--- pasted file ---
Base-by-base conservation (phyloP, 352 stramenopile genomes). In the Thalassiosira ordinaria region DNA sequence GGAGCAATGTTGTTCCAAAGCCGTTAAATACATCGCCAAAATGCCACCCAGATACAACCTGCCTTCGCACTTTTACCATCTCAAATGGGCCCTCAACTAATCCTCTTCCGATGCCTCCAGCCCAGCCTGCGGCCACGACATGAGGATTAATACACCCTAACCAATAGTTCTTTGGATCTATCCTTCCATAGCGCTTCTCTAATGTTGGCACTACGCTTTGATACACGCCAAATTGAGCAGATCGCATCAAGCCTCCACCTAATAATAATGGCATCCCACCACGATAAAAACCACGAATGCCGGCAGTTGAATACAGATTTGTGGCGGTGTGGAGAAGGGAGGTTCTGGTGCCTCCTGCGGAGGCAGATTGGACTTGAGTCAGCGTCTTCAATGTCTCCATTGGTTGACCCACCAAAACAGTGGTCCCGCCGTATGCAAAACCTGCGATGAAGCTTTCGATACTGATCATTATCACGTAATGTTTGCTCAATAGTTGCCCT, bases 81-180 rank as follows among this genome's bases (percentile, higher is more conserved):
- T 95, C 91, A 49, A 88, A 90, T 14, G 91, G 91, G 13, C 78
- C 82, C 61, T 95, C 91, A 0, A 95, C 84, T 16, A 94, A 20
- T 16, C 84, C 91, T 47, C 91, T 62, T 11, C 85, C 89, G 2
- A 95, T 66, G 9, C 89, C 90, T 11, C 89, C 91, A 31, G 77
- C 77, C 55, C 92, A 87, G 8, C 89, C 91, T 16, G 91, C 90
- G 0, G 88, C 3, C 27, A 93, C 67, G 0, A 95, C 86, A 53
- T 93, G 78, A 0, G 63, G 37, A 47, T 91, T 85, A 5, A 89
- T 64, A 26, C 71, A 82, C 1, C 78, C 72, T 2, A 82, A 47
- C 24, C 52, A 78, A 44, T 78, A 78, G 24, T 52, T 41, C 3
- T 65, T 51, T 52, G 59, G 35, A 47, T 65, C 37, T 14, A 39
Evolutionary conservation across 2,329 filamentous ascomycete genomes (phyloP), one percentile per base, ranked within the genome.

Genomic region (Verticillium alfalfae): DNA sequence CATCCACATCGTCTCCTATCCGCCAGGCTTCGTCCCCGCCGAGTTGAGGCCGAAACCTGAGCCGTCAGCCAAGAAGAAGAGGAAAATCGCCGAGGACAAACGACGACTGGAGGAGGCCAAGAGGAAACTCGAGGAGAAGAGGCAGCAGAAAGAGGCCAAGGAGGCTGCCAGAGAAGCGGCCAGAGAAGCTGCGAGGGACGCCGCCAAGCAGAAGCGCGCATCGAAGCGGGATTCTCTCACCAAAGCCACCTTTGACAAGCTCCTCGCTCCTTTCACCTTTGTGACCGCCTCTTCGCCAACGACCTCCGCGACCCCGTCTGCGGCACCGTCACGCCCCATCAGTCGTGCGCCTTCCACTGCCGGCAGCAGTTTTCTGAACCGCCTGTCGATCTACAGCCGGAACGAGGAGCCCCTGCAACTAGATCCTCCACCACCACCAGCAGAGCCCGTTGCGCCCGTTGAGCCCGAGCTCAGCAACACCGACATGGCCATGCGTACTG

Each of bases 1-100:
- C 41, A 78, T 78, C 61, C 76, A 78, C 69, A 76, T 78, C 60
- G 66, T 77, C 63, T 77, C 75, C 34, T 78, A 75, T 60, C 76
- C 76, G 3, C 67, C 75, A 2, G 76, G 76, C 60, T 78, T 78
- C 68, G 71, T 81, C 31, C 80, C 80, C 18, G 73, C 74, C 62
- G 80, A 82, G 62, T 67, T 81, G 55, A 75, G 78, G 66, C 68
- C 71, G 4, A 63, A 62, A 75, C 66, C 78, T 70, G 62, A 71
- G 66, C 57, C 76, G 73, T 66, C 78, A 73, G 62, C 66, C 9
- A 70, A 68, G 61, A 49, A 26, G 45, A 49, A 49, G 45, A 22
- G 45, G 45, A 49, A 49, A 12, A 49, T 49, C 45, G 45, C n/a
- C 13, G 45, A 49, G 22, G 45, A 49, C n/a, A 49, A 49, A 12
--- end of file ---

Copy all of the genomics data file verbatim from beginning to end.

Base-by-base conservation (phyloP, 352 stramenopile genomes). In the Thalassiosira ordinaria region DNA sequence GGAGCAATGTTGTTCCAAAGCCGTTAAATACATCGCCAAAATGCCACCCAGATACAACCTGCCTTCGCACTTTTACCATCTCAAATGGGCCCTCAACTAATCCTCTTCCGATGCCTCCAGCCCAGCCTGCGGCCACGACATGAGGATTAATACACCCTAACCAATAGTTCTTTGGATCTATCCTTCCATAGCGCTTCTCTAATGTTGGCACTACGCTTTGATACACGCCAAATTGAGCAGATCGCATCAAGCCTCCACCTAATAATAATGGCATCCCACCACGATAAAAACCACGAATGCCGGCAGTTGAATACAGATTTGTGGCGGTGTGGAGAAGGGAGGTTCTGGTGCCTCCTGCGGAGGCAGATTGGACTTGAGTCAGCGTCTTCAATGTCTCCATTGGTTGACCCACCAAAACAGTGGTCCCGCCGTATGCAAAACCTGCGATGAAGCTTTCGATACTGATCATTATCACGTAATGTTTGCTCAATAGTTGCCCT, bases 81-180 rank as follows among this genome's bases (percentile, higher is more conserved):
- T 95, C 91, A 49, A 88, A 90, T 14, G 91, G 91, G 13, C 78
- C 82, C 61, T 95, C 91, A 0, A 95, C 84, T 16, A 94, A 20
- T 16, C 84, C 91, T 47, C 91, T 62, T 11, C 85, C 89, G 2
- A 95, T 66, G 9, C 89, C 90, T 11, C 89, C 91, A 31, G 77
- C 77, C 55, C 92, A 87, G 8, C 89, C 91, T 16, G 91, C 90
- G 0, G 88, C 3, C 27, A 93, C 67, G 0, A 95, C 86, A 53
- T 93, G 78, A 0, G 63, G 37, A 47, T 91, T 85, A 5, A 89
- T 64, A 26, C 71, A 82, C 1, C 78, C 72, T 2, A 82, A 47
- C 24, C 52, A 78, A 44, T 78, A 78, G 24, T 52, T 41, C 3
- T 65, T 51, T 52, G 59, G 35, A 47, T 65, C 37, T 14, A 39
Evolutionary conservation across 2,329 filamentous ascomycete genomes (phyloP), one percentile per base, ranked within the genome.

Genomic region (Verticillium alfalfae): DNA sequence CATCCACATCGTCTCCTATCCGCCAGGCTTCGTCCCCGCCGAGTTGAGGCCGAAACCTGAGCCGTCAGCCAAGAAGAAGAGGAAAATCGCCGAGGACAAACGACGACTGGAGGAGGCCAAGAGGAAACTCGAGGAGAAGAGGCAGCAGAAAGAGGCCAAGGAGGCTGCCAGAGAAGCGGCCAGAGAAGCTGCGAGGGACGCCGCCAAGCAGAAGCGCGCATCGAAGCGGGATTCTCTCACCAAAGCCACCTTTGACAAGCTCCTCGCTCCTTTCACCTTTGTGACCGCCTCTTCGCCAACGACCTCCGCGACCCCGTCTGCGGCACCGTCACGCCCCATCAGTCGTGCGCCTTCCACTGCCGGCAGCAGTTTTCTGAACCGCCTGTCGATCTACAGCCGGAACGAGGAGCCCCTGCAACTAGATCCTCCACCACCACCAGCAGAGCCCGTTGCGCCCGTTGAGCCCGAGCTCAGCAACACCGACATGGCCATGCGTACTG

Each of bases 1-100:
- C 41, A 78, T 78, C 61, C 76, A 78, C 69, A 76, T 78, C 60
- G 66, T 77, C 63, T 77, C 75, C 34, T 78, A 75, T 60, C 76
- C 76, G 3, C 67, C 75, A 2, G 76, G 76, C 60, T 78, T 78
- C 68, G 71, T 81, C 31, C 80, C 80, C 18, G 73, C 74, C 62
- G 80, A 82, G 62, T 67, T 81, G 55, A 75, G 78, G 66, C 68
- C 71, G 4, A 63, A 62, A 75, C 66, C 78, T 70, G 62, A 71
- G 66, C 57, C 76, G 73, T 66, C 78, A 73, G 62, C 66, C 9
- A 70, A 68, G 61, A 49, A 26, G 45, A 49, A 49, G 45, A 22
- G 45, G 45, A 49, A 49, A 12, A 49, T 49, C 45, G 45, C n/a
- C 13, G 45, A 49, G 22, G 45, A 49, C n/a, A 49, A 49, A 12